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Open AccessArticle

3D Porous Ti3C2 MXene/NiCo-MOF Composites for Enhanced Lithium Storage

by Yijun Liu 1, Ying He 1,2,*, Elif Vargun 2,3, Tomas Plachy 2, Petr Saha 2 and Qilin Cheng 1,2,*
1
Key Laboratory for Ultrafine Materials of Ministry of Education, School of Materials Science and Engineering, East China University of Science and Technology, Shanghai 200237, China
2
Sino-EU Joint Laboratory of New Energy Materials and Devices, Tomas Bata University in Zlin, 760 01 Zlin, Czech Republic
3
Department of Chemistry, Mugla Sitki Kocman University, 48000 Mugla, Turkey
*
Authors to whom correspondence should be addressed.
Nanomaterials 2020, 10(4), 695; https://doi.org/10.3390/nano10040695
Received: 11 March 2020 / Revised: 31 March 2020 / Accepted: 3 April 2020 / Published: 7 April 2020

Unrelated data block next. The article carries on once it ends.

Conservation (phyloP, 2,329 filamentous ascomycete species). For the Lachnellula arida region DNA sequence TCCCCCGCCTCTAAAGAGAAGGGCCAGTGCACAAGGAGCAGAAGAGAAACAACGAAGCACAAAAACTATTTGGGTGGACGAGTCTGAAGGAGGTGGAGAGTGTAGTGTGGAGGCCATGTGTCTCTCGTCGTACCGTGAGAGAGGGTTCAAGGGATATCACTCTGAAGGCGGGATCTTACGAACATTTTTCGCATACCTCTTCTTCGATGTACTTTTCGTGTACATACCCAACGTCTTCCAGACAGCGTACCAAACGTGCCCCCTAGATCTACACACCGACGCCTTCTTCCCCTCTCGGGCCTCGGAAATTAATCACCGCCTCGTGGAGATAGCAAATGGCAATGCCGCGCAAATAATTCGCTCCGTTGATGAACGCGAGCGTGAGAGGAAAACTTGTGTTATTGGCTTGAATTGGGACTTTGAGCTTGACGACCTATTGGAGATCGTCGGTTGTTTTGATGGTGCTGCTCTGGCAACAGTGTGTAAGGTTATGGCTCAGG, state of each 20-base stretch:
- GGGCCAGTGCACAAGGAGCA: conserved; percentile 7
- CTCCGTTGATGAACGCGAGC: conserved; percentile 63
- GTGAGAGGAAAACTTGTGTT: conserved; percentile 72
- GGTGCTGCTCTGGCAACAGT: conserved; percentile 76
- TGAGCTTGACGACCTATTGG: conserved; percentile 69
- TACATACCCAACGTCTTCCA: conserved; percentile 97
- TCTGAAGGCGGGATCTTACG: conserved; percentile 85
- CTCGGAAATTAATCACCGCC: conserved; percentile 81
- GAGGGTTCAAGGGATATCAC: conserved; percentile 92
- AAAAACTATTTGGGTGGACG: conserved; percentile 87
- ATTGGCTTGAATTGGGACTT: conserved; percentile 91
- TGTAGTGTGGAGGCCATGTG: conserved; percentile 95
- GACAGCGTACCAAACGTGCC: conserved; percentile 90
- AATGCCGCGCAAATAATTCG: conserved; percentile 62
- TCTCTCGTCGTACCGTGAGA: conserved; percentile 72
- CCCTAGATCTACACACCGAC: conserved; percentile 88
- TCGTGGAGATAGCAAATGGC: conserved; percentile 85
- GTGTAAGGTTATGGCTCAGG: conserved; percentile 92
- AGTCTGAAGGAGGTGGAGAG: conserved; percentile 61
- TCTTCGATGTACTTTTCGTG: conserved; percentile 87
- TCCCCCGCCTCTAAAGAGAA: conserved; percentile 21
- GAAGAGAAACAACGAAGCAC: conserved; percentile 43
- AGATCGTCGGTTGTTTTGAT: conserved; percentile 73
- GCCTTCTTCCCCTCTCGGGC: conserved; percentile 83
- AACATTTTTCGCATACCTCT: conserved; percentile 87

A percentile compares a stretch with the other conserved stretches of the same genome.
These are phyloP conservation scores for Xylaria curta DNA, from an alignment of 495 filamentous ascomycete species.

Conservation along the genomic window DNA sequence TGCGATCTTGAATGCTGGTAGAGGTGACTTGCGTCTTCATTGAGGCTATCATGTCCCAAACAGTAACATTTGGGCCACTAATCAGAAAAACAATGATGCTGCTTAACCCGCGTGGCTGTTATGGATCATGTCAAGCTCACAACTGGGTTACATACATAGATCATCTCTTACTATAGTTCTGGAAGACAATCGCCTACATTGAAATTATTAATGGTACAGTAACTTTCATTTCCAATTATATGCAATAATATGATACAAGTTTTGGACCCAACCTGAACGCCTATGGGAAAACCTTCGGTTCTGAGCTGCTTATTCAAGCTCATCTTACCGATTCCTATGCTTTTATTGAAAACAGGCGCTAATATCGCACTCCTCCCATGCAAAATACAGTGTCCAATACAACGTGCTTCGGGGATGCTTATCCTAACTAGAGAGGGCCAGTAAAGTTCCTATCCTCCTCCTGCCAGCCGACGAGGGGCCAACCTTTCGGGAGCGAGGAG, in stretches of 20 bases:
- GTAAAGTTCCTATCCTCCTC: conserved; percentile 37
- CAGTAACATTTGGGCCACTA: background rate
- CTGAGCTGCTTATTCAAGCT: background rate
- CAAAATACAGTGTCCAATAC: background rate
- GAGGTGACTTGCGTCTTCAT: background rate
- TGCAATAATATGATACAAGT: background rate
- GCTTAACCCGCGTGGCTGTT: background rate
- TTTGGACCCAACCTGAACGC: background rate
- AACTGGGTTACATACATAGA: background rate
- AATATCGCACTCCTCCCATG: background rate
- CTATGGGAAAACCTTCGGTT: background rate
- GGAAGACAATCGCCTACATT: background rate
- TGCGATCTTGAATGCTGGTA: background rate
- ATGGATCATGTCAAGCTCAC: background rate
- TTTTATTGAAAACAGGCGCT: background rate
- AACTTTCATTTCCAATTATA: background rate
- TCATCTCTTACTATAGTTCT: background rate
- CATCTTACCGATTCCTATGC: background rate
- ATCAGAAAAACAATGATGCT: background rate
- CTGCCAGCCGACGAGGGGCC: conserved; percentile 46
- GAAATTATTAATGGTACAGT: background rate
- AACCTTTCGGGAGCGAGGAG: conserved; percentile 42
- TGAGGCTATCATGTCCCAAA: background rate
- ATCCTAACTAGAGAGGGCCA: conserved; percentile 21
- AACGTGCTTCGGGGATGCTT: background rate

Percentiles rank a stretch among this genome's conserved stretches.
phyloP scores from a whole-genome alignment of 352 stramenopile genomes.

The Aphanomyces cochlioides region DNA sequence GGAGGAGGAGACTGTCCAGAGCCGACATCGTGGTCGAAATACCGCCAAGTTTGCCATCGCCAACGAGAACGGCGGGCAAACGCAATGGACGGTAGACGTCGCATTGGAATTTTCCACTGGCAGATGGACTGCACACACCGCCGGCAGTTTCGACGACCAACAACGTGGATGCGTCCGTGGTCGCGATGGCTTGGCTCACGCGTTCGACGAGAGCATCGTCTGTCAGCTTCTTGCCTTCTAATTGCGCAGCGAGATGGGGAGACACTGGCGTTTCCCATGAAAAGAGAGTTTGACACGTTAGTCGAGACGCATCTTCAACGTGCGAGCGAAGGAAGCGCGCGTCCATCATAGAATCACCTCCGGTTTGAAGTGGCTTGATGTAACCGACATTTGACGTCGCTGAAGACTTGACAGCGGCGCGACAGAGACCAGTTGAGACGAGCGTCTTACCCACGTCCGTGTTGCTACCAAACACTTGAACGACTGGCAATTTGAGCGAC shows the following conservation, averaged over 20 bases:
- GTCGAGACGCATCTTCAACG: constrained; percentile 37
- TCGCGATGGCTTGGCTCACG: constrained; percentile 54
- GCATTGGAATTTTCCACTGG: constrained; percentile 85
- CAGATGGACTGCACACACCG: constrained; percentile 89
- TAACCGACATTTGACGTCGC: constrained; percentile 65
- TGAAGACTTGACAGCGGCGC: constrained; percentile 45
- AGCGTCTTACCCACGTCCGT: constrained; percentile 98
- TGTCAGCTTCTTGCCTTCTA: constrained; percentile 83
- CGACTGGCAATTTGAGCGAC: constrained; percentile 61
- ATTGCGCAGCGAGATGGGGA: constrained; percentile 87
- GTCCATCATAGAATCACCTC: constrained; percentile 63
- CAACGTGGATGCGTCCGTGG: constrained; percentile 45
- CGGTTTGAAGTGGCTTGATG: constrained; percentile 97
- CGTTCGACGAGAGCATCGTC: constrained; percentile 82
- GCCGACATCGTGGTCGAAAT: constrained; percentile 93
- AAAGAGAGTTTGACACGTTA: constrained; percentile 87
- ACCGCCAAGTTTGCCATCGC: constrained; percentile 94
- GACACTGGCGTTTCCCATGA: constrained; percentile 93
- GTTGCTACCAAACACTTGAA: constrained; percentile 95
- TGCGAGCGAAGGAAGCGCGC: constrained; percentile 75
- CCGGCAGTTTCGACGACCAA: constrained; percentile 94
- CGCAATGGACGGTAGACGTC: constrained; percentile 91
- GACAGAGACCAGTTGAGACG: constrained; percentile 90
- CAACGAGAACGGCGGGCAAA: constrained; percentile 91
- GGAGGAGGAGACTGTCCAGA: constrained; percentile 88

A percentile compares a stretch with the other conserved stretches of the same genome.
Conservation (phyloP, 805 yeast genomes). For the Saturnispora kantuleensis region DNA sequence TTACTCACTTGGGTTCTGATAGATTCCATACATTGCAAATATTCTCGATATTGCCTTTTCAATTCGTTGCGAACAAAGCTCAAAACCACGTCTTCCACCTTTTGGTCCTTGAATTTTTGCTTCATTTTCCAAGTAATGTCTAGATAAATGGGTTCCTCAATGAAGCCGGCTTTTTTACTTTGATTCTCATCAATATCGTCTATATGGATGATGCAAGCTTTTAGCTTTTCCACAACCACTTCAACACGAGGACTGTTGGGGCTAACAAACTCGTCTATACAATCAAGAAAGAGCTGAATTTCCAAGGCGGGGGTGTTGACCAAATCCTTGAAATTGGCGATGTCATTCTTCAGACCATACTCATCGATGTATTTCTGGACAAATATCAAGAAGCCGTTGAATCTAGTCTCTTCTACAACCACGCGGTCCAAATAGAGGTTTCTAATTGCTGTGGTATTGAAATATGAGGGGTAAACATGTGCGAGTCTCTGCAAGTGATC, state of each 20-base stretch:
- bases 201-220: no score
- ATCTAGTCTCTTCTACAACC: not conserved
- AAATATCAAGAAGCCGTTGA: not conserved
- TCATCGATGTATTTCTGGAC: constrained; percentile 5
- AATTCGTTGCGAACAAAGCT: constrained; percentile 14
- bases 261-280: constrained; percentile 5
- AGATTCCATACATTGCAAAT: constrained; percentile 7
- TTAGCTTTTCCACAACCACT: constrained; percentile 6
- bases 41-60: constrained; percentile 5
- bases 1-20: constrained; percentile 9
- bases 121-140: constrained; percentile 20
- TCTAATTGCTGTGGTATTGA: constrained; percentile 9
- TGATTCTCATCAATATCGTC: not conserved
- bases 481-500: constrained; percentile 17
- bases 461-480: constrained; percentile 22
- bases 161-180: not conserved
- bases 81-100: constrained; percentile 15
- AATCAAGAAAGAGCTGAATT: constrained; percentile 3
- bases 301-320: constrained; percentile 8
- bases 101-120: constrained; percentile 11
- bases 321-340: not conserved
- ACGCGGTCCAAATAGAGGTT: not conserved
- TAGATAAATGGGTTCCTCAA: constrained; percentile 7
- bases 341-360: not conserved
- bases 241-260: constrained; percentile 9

Abstract

To improve Li storage capacity and the structural stability of Ti3C2 MXene-based electrode materials for lithium-ion batteries (LIBs), a facile strategy is developed to construct three-dimensional (3D) hierarchical porous Ti3C2/bimetal-organic framework (NiCo-MOF) nanoarchitectures as anodes for high-performance LIBs. 2D Ti3C2 nanosheets are coupled with NiCo-MOF nanoflakes induced by hydrogen bonds to form 3D Ti3C2/NiCo-MOF composite films through vacuum-assisted filtration technology. The morphology and electrochemical properties of Ti3C2/NiCo-MOF are influenced by the mass ratio of MOF to Ti3C2. Owing to the interconnected porous structures with a high specific surface area, rapid charge transfer process, and Li+ diffusion rate, the Ti3C2/NiCo-MOF-0.4 electrode delivers a high reversible capacity of 402 mAh g−1 at 0.1 A g−1 after 300 cycles; excellent rate performance (256 mAh g−1 at 1 A g−1); and long-term stability with a capacity retention of 85.7% even after 400 cycles at a high current density, much higher than pristine Ti3C2 MXene. The results highlight that Ti3C2/NiCo-MOF have great potential in the development of high-performance energy storage devices.
Keywords: MXene; NiCo-MOF; 3D porous composite; lithium ion batteries MXene; NiCo-MOF; 3D porous composite; lithium ion batteries

1. Introduction